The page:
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 Some 176 species of birds have been recorded for Dominica. Fifty-nine of these live on the islands whilst a large percentage migratory. The best known species are the two Amazona parrots, the Sisserou (Amazona imperialis), and the Jaco (Amazona arausiaca) that are found nowhere else in the world. These two parr
ots have been listed on the IUCN’s Red Data Book which identifies those species that are endangered or on the verge of becoming extinct. Another species of interest is the Bule-headed Hummingbird (Cyanophaia bicoler) which exists only on Dominica and Martinique. The very rare Black-capped Petrel (Pterodroma hasistata), locally known as the Diablotin and once thought to be extinct on Dominica, was sighted off the South-east coast of the island in 1984. Dominica’s tallest mountain, Morne Diablotin (4747 ft high) was named after that bird.*


Twelve species of bats, including  one that feeds on fish, make up the native mammalian population. Of these one species(Myotis dominicensis) is endemic. Three other genera ( Monophyllus Ardops and Brachyphylla) are endemic to the Caribbean and exist on the island.This represents the higher diversity in the lesser Antilles. These anim
als play a very important role in the dispersal of seeds, which is so necessary for Dominica’s agricultural based economy. The other wild terrestrial mammals including the Opossum (Diddelpphys marsupialis), the Agouti (Dasyprocia anitillensis) and the wild pig (Sus spp) were introduced into Dominica. The agouti and opossum are widespread throughout the island and are heavily hunted during the open hunting season.

 Nine species of lizards, four snakes and one totoise have been recorded for Dominica. Of the nine lizards the Dominica tree lizard (Anotis oculatus) and the Dominican ground lizard (Ameiva fuscata) are endemic. Three others are endemic subspecies. The Boa constrictor that can grow to a length of more than 10 feet is included among the four species of snakes, which have been recorded on the island. The Iguana (Iguana delicatissima) is a Lesser Antillean endemic that is widespread over most of the island.

Four species of sea turtles can be found in the waters of Dominica. However, only three species regularly nest on the island’s beaches. Given the rapid rate at which development and coastal defense projects are taking place on the coast, the animals’ natural habitat is under serious threat. The meat of the turtle is also a delicacy and is therefore hunted extensively for food.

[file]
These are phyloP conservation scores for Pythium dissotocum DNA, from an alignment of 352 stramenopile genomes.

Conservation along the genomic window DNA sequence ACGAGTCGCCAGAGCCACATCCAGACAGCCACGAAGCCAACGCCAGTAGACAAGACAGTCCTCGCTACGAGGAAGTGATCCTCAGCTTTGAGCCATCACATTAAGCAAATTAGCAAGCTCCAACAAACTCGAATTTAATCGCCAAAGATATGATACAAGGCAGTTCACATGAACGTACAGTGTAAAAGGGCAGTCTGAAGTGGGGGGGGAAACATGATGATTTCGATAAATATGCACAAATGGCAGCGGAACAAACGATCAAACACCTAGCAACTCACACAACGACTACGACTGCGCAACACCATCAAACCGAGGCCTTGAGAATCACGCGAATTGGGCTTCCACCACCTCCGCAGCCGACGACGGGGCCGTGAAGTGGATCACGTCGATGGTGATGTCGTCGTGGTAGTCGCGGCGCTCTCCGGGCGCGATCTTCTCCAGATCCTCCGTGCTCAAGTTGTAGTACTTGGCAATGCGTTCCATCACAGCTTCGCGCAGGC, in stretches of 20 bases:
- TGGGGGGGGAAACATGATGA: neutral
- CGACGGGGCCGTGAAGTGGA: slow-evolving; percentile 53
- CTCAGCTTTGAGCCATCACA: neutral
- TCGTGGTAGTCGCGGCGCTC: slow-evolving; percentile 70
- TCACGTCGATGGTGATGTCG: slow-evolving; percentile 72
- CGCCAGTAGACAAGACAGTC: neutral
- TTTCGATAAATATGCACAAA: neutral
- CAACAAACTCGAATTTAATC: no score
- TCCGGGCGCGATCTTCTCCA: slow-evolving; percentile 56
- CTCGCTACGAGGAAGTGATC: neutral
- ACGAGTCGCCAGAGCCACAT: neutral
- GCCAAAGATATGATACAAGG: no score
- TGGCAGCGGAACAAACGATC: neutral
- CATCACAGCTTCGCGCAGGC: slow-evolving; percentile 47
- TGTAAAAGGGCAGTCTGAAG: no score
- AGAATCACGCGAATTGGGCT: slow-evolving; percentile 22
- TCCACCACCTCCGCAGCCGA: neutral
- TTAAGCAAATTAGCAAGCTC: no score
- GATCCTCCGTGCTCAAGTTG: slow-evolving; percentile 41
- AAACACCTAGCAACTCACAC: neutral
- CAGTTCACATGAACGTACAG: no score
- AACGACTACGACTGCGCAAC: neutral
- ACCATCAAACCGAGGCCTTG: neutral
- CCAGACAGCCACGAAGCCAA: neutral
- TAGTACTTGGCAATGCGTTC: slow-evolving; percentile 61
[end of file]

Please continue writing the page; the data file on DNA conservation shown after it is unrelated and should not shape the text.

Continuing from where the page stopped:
There are laws in place that are designed to protect turtles. The law specifically outlaws the taking of any turtle during nesting activities on the shore.

 Four Lesser Antillean endemic species of amphibians (the tree frog Eleutherod
actylus martinicensis, Eleutherodactylus amplinympha and Eleutherodactylus johnstonei and the large crapaud or Mountain chicken, Leptodactylus fallax) occur on Dominica. Eleutherodactylus martinicensis is widespread and abundant at low to high elevations. Eleutherodactylus amplinympha is endemic only to Dominica, and lives at high elevations. The Crapaud or Mountain Chicken is widespread although the species is heavily burned for sale on the local market. This species also exists on the British Dependency of Monserrat.

 Although the freshwater fish life of the island is not well studied, some o
f the well-known species include the mountain mullet ( Agonostomu monicola), the striped mullet (Murgilcephalus linaeus), and the freshwater American eel amongst others. These species are caught during the Open Season for fishing, especially in rural areas.

 Eleven species of freshwater shrimps and twenty species of freshwater and terrestial to semi-terrestial crabs have been recorded for the island. Six species of cra
bs are found in or near the seashore; three occur in less saline conditions and six others at low elevations with swamps and mudflats. Two occur in wet areas further inland and three away from surface water. There are no endemic species and most are widely distributed throughout the Caribbean. Three of the larger crabs (Guinotia dentata or Ciriques; Gecarcinus ruricola or Black Crab and Cardisoma guanhumi or Swamp Crab) among the list, are commonly caught for food since the flesh is a delicacy. Shrimps are common in the island’s rivers. These include Atya innocuous, Atya scabra, and Macrobrachium.


Plant Life *
 Dominica has a rich and diverse plant life. It is possible that every major group of plant life is represented on Dominica. These include over one thousand species of flowering plants, and consists of orchids, palms, and other trees, shrubs, vines, bromeliads, sedges, grasses etc. The island also has almost two hundred species of ferns, fungi, mosses etc. A few species are found only on Dominica.